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Former U.S. Speaker Newt Gingrich has said repeatedly that South Carolina would wind up being his “firewall …” and now it’s looking as though the state’s intellectually incurious electorate may just prove the establishment Republican right.

A second poll taken just three days before Palmetto State voters cast their “First in the South” primary ballots has confirmed that the ten-point lead former Massachusetts Gov. Mitt Romney (another establishment Republican) once enjoyed over Gingrich has vanished.

According to Rasmussen Reports latest survey, Gingrich is now drawing the support of 33 percent of likely GOP primary voters in South Carolina compared to 31 percent for Romney. That gap is well within the poll’s margin of error, but the momentum is clearly working for Gingrich and against Romney – who had a ten point lead in four separate polls conducted last week.

“The new findings come following Gingrich’s strong performance in a debate in Myrtle Beach, S.C. Monday night,” Rasmussen’s pollsters noted. “Sarah Palin also signaled support for Gingrich which could have a significant impact in South Carolina.”

The Rasmussen results come on the heels of an Insider Advantage poll released late Wednesday which also showed Gingrich enjoying a narrow lead over Romney.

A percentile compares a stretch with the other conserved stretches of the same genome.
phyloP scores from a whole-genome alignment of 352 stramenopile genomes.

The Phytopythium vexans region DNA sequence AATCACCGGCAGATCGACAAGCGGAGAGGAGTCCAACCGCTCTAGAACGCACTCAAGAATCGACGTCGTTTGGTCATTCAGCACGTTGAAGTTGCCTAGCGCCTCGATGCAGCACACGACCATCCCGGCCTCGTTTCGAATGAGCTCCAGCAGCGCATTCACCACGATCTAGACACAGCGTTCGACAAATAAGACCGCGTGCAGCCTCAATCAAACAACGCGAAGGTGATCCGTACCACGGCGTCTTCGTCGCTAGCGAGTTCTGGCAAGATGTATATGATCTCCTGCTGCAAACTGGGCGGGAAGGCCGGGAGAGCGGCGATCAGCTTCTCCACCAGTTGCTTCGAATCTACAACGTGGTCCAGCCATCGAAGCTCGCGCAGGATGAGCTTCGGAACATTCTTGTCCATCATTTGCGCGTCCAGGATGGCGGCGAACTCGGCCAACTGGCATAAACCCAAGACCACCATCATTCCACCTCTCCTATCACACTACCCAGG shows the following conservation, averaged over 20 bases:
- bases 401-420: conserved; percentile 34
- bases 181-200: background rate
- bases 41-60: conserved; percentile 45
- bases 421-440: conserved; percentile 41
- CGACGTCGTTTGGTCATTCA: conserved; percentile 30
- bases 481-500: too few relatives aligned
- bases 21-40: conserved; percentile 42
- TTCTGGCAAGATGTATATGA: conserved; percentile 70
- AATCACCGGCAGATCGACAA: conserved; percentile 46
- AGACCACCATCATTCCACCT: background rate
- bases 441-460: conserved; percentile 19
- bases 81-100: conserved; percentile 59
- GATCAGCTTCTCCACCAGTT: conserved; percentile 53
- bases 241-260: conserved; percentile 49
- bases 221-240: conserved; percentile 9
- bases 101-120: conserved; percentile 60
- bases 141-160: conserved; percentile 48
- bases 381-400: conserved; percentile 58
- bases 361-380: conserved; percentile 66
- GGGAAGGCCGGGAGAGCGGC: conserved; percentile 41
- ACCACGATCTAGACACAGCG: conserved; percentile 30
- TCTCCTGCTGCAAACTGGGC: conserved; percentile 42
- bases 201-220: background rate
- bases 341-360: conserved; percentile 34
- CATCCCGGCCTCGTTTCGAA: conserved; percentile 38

Meanwhile, both polls show U.S. Rep. Ron Paul solidly in third place in South Carolina with the support of 15 percent of likely primary voters, ahead of former U.S. Senator Rick Santorum who clocked in at 11 percent in both surveys.

Obviously, these surveys were conducted prior to Texas Gov. Rick Perry dropping out of the race. More importantly, they were also conducted prior to Gingrich’s second wife, Marianne Gingrich, taping an interview with ABC News in which she alleged that her ex-husband asked her for an “open marriage” so that he could carry on an affair with the woman who is now his current wife.

Will those allegations hurt Gingrich’s South Carolina momentum? According to a non-scientific FITS poll, 56 percent of our readers say “no.”

Rasmussen’s poll surveyed 750 likely primary voters on Wednesday. It’s margin of error is plus or minus four percentage points.